My expectations coming in were pretty low. After all, the whole model seemed to be grounded as a government led play – something that runs counter to my principles of how to build a startup community. In fact, were not for the urging of my Upstate Venture Connect Board Member John Zogby, I would not have gone to that briefing at all.

My first surprise was that the head of AFRL, Georg Duchak – a former Air Force general, presented a compelling vision that touched on key elements from Brad Feld’s book Startup Communities. A book he not only read, but incorporated themes from as he envisioned how this initiative would unfold.

Ok. That was impressive and it got my attention. But I could still foresee the many roadblocks yet to overcome, not the least of which was to find an entrepreneur capable of leading this charge amidst an alphabet soup of government bureaucracy and to stitch together an outreach to get some of the best and brightest students from around our Upstate region to come and participate.

It’s about the entrepreneur, stupid

The brilliance of George’s choice in successfully recruiting and relocating Mike McCoy as the entrepreneur to lead the effort was so clearly shown this past weekend when the Commercialization Academy’s first graduating cohort of 9 student teams pitched to an auditorium of excited investors, business professionals and startup community supporters.

Since I helped start and run the StartFast Venture Accelerator, I’m a guy who can appreciate all that was involved to recruit and season talented startup teams for this inaugural Commercialization Academy program.

This was a very professional output that I would rank up there with what we typically see in mature accelerator programs of the big startup hubs like NYC and Boston. All the more amazing when you consider it was comprised of student teams that came from 13 different colleges.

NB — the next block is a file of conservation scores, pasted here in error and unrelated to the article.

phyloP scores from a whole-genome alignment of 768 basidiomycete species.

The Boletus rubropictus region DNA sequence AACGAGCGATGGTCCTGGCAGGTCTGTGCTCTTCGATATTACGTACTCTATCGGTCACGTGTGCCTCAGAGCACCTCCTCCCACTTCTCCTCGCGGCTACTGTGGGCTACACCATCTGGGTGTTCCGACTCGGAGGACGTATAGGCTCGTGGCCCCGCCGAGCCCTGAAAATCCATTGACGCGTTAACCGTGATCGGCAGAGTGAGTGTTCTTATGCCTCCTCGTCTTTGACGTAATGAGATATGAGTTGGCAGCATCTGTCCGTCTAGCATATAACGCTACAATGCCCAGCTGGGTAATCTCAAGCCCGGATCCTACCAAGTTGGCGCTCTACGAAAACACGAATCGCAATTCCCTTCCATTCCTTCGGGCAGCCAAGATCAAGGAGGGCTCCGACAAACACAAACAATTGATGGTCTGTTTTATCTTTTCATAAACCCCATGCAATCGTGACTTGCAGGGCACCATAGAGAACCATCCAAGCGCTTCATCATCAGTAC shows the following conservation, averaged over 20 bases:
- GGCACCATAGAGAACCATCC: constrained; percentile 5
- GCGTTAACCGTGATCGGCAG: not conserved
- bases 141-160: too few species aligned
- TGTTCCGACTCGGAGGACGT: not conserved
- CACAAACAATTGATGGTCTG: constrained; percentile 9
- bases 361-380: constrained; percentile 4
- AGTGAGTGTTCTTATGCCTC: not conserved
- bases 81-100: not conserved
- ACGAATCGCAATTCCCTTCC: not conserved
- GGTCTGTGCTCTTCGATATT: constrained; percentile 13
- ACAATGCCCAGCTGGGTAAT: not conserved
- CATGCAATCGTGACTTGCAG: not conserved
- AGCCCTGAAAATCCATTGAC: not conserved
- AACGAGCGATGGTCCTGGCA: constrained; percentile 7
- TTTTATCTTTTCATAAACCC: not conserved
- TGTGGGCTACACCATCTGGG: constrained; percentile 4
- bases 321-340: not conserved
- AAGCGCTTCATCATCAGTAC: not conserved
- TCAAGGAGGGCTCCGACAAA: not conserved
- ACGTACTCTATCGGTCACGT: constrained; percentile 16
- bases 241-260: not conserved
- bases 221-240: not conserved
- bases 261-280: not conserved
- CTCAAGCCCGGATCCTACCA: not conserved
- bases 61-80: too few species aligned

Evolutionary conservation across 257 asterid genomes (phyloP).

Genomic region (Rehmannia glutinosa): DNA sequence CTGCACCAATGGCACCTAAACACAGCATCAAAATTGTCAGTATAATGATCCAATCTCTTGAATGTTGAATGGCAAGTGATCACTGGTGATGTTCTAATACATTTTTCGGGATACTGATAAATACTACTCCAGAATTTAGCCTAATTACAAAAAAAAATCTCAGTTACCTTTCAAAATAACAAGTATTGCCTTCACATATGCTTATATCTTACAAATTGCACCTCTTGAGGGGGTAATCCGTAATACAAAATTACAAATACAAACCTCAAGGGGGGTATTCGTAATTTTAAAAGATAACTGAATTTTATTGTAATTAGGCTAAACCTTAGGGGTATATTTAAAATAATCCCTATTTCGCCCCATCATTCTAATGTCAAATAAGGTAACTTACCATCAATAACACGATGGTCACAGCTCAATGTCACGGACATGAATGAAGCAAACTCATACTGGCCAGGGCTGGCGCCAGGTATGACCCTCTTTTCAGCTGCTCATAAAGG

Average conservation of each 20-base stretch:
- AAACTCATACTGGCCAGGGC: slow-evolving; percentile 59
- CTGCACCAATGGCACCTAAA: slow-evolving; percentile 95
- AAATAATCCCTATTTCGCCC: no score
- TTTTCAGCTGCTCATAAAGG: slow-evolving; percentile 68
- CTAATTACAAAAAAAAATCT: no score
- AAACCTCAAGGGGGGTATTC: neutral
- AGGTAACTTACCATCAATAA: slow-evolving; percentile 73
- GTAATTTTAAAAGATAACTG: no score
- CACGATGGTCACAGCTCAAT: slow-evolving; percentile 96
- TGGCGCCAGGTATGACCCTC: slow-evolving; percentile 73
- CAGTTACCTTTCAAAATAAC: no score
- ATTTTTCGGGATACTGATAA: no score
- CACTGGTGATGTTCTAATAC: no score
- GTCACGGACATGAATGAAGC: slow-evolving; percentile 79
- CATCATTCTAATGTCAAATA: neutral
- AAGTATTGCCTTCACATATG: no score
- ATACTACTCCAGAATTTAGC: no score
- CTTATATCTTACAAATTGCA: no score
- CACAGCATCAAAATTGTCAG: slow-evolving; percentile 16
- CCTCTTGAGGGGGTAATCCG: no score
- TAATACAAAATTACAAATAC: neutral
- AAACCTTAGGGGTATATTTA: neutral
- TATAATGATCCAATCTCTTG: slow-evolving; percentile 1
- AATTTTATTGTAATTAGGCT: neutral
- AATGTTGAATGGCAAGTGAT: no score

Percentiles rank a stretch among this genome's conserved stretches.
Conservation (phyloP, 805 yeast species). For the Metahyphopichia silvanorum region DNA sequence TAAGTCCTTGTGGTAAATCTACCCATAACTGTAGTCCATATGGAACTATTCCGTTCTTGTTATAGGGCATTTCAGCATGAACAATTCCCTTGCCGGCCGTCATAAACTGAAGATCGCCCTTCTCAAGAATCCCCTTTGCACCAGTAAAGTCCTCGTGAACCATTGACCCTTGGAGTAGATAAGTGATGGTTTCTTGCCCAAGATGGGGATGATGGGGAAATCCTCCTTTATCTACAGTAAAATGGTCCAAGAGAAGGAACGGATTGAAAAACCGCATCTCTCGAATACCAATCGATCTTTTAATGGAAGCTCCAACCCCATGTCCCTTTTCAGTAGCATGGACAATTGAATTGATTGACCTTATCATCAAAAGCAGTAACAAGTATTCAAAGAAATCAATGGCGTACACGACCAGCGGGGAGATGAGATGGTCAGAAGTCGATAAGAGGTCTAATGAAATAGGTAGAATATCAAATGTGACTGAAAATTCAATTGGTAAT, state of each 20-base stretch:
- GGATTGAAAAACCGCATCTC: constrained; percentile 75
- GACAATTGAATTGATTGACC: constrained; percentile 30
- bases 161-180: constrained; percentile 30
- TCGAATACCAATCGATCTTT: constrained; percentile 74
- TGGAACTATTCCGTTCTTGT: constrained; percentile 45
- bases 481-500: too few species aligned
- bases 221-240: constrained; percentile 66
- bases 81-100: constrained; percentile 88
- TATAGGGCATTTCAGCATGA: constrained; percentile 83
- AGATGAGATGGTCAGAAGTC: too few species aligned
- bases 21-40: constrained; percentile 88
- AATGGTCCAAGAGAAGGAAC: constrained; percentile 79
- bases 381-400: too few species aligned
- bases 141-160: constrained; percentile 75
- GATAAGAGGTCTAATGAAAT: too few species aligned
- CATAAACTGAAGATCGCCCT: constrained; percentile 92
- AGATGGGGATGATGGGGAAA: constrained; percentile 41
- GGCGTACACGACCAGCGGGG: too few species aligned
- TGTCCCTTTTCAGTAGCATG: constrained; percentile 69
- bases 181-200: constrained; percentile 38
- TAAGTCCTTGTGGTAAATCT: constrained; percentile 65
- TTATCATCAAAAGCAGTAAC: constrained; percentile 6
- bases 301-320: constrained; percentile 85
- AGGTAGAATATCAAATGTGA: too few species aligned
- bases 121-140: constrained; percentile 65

While not all of the student teams finished with a viable product opportunity, there was little doubt that this program just created a whole new crop of highly charged entrepreneurs and startup candidates who will soon populate Upstate’s startup scene.

Live interactions spur other outcomes

There was also a true “wow” effect from the perspective of the nearly 200 Mohawk Valley residents fortunate enough to be in the audience to take part in the Commercialization Academy demo day.

You won’t hear any of those attendees grousing about lack of potential for growth opportunity here Upstate. They saw our future in front of them and suddenly realized we have the assets to start creating real companies that someday generate a lot more jobs than the big box efforts we still hear about from our political leaders.

Another near term outcome from this event is that it has likely been the tipping point for us now to start building a Mohawk Valley seed capital fund so that our successful local entrepreneurs and professionals can join forces by pooling funds that will help get some of these startups into motion.

As UVC has done this already in Albany, Syracuse, Rochester and Buffalo, we have the pattern recognition to know what it will take. It’s exciting to see the Mohawk Valley now arrive to this level of startup ecosystem development.

Community effort begins with individuals willing to step up

Kudos to George Duchak and Mike McCoy for their prescient vision and more importantly, disciplined execution staying true to key Startup Communities principles like being led by entrepreneurs and crossing boundaries to engage others way outside the scope of their own organization.

I am totally jazzed about the fabulous success of this first true hometown effort and am looking forward to doing all I can to help propel the program forward as they become a leader nationwide in defense research commercialization.

For more info on these and other efforts in the Mohawk Valley and Upstate register on the Upstate Venture Connect website at www.UVC.org and/or follow my blog or twitter feed.


Tribute to Bill Burrows – Local Entrepreneur Philanthropist

  My hometown of Little Falls NY mourns the recent passing of Bill Burrows, Chairman of Burrows Paper Corporation and in a less visible role, a significant philanthropist leaving an enduring mark on our community. In one sense, his business world was a bit different than mine. He was fourth generation in his family to […] Read More »